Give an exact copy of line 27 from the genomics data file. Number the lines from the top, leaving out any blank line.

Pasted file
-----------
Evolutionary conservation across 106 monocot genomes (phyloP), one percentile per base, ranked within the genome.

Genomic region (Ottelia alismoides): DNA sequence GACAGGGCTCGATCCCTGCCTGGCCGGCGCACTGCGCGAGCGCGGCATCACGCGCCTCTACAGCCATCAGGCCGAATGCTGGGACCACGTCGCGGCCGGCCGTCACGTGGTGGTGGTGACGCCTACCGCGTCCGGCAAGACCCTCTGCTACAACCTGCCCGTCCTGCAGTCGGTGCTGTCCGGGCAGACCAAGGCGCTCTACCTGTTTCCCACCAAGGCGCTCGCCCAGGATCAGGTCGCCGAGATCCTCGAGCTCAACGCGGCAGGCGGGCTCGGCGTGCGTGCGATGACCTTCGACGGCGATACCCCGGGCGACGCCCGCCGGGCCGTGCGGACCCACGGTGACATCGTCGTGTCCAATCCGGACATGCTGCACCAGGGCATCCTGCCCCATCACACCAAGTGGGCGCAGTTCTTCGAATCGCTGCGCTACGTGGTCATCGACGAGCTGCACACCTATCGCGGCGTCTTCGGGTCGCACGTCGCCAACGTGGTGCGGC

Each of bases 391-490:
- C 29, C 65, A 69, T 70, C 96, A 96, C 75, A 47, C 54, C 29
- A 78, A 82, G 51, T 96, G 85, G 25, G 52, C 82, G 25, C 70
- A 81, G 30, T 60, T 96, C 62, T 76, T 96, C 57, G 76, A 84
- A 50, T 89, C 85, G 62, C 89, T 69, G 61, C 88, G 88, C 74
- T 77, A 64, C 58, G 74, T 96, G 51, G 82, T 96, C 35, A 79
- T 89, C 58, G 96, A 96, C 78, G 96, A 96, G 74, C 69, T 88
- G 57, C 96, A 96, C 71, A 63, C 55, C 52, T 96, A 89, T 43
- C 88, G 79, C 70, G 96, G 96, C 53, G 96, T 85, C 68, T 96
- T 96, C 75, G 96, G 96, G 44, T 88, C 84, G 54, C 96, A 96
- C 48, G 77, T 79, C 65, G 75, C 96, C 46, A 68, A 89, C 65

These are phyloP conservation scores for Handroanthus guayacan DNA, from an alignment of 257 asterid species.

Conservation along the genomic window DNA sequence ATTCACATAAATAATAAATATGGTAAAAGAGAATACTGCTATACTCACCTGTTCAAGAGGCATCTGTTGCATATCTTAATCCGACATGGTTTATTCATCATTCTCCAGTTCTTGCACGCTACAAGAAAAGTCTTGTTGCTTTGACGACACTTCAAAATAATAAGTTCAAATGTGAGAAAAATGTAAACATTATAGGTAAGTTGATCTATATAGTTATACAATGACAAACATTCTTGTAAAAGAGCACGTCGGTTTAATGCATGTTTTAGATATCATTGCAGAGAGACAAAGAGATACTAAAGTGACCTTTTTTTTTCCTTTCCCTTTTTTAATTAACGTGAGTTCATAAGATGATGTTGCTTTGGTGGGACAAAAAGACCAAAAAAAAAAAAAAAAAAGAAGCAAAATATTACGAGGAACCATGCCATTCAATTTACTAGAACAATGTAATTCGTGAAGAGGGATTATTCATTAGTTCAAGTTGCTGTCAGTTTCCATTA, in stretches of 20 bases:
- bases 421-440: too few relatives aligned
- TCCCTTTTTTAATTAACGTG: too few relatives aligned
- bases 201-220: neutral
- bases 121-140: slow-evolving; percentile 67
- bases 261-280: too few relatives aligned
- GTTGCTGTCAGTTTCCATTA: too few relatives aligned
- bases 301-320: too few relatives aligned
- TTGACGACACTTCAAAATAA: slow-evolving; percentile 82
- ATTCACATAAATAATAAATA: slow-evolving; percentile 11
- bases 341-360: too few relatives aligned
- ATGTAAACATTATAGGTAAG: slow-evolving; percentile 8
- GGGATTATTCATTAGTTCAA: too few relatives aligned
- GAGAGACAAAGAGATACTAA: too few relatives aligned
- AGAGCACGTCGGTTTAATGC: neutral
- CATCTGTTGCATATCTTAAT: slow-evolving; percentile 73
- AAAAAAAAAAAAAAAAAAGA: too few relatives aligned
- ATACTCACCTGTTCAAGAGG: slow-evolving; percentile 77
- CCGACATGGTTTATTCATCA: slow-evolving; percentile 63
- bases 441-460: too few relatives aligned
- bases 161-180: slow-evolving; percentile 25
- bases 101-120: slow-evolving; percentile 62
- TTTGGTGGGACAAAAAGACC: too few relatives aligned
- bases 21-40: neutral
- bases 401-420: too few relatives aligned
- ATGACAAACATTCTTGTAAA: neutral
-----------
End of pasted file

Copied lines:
- GGGATTATTCATTAGTTCAA: too few relatives aligned